But Alexander did not wander long in the wasteland. By the time he hit 30, Alexander had taken his place in an important Houston-centered community of Texas artists, which included men and women such as James Surls, Bert Long and Melissa Miller. He was recognized as part of this vital "Houston school," a group loosely characterized by art historian Barbara Rose as rejecting "purely formal concerns" in favor of "a humanistic figurative art, emphasizing content, moral concerns, at times even...narrative." He was represented at the city's best galleries, was featured in museum shows and books, even landed a gig teaching studio art at the University of Houston. Yet Alexander was always, in his words, "a driven individual," with an ambition too large for even the nation's fourth-largest metropolis. In interviews, he expressed dissatisfaction with Houston's smallish community of arts cognoscenti and a barely concealed contempt for his peers, men and women he dismisses as too scared to try to make it in New York's big pond. By the end of the '70s, Alexander had made his leap to New York, complete with a Manhattan studio and an Amagansett farmhouse.
His comeuppance never came. Though he described himself as "basically a landscape painter," the landscapes he painted were straight out of hell, exotic South Texas swamps and forests dense with ominous creatures and religious symbols--in a word, expressionist. His timing was impeccable; he had landed in the Big Apple at the exact moment neo-expressionism was white-hot. He was represented by Marlborough, among the toniest and best-connected of New York dealers, and his work was discussed in the same breath as the '80s art stars--Fischl, Salle, Schnabel, Basquiat. He garnered respectful notices, first from Barbara Rose, who knew him from her days at the Fine Arts Museum of Houston, then from no less rigorous a critic than Robert Hughes. Though Alexander was, in some ways, a poster child for the kind of careerism Hughes detested, he was also a classicist who looked to Goya and Monet as models, and anyone who aspires to Goya isn't all bad in Hughes' eyes. Hughes praised Alexander's "spiky, haunted" style and his taste for the "religious grotesque," going so far as to describe one canvas as "Tintorettoesque." Alexander had hit the art world trifecta; he's been collecting the payoff ever since.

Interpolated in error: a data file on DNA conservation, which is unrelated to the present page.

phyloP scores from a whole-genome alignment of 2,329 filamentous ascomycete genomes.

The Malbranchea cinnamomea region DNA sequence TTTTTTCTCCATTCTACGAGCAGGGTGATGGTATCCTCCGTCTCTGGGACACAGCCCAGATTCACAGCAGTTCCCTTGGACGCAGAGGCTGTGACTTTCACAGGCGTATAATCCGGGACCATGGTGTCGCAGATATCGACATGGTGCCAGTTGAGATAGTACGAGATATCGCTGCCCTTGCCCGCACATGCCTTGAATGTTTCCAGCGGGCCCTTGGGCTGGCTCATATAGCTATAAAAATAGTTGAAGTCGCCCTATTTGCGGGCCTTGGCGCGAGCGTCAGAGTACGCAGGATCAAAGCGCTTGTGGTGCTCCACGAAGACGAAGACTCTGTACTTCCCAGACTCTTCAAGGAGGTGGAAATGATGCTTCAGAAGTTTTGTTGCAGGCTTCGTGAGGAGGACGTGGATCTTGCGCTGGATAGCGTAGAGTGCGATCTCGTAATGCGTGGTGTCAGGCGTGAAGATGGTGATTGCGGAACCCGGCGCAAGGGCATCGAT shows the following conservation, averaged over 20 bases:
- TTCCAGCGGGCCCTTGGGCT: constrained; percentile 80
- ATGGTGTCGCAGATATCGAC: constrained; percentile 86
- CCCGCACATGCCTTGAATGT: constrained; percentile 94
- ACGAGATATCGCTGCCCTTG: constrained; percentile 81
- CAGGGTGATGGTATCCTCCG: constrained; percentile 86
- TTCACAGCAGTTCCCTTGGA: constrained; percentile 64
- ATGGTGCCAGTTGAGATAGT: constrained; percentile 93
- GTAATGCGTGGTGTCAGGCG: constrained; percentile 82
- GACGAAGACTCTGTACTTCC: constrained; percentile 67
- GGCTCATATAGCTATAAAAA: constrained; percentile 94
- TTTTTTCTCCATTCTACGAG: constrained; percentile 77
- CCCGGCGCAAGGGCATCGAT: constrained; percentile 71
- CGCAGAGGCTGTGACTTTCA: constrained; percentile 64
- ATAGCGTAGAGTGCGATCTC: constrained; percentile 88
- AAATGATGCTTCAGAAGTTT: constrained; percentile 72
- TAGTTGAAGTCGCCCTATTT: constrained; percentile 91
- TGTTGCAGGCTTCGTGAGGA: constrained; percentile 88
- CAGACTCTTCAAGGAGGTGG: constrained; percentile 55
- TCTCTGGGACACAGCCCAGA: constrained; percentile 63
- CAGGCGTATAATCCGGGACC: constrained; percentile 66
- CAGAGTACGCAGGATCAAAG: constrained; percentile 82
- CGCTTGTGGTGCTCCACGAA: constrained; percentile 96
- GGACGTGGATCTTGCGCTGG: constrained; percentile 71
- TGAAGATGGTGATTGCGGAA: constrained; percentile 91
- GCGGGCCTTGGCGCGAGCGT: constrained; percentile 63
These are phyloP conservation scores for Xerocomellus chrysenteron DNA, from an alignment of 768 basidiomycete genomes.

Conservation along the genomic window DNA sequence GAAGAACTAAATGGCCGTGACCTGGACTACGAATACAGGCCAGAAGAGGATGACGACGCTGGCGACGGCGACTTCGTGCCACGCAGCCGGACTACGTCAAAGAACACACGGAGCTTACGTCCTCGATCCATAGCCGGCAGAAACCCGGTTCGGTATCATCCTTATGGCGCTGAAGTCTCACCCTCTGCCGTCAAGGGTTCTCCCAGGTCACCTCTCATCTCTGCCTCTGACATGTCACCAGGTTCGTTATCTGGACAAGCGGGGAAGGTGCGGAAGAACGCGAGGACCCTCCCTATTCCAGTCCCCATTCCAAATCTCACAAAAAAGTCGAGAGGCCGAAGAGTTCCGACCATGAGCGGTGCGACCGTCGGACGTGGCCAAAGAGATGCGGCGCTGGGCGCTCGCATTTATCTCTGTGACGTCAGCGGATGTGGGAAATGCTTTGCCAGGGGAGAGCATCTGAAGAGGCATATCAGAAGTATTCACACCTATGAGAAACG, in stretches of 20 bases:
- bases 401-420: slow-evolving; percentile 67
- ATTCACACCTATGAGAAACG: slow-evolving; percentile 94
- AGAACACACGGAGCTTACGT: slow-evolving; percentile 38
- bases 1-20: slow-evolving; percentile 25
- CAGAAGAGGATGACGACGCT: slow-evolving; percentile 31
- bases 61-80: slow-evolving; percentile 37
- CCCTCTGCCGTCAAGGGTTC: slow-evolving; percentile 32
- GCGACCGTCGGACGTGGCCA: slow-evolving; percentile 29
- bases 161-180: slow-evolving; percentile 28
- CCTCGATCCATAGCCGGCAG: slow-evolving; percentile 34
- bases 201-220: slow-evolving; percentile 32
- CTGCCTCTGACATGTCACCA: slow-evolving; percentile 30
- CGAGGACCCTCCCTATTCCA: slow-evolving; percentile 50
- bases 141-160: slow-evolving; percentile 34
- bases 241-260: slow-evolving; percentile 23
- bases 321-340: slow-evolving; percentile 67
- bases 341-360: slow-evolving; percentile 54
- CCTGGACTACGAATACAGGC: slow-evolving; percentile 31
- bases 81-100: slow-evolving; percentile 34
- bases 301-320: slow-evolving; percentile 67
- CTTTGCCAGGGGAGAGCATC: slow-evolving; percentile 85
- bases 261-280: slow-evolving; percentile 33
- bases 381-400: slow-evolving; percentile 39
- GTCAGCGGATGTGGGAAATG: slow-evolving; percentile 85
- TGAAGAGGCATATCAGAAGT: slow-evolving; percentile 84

The MAC's show consists of 16 or so canvases from this period, roughly 1977 to 1988. It is a rare opportunity to view a part of the ex-pat's oeuvre; though Alexander is still considered a "Texas artist," he's been gone more than 20 years, and back home the work is almost as scarce as, well, a Bosch in Beaumont.
By and large, it holds up well. In canvases like "Fish or Cut Bait," a blood-red Texas homage to Monet's water lilies, and Goyaesque social satires like "The Dinner Party," one can see the awesome scale of Alexander's ambition. Naturally, his reach far exceeded his grasp. Though Brettell praises the education Alexander received at SMU--"supremely craft-based, with a reverence for painterly technique"--it has always seemed to me that Alexander's drafting ability was suspect, particularly when it came to the human figure. Moreover, some of the works, particularly the tangled, dense, neo-Pollock early-'80s canvases, like "The Art King," do feel dated, musty and generally First-Reagan-Administration, the painterly equivalent of a rack of Albert Nipons. But there is something compelling still about even these period relics, an obsessive quality, a moral quality, a quality of looking within and without and being justifiably troubled by what one sees. They are, as Alexander himself has described them, "a form of exorcism," exercises in which the painter works through demons, some personal, some societal, always fascinating.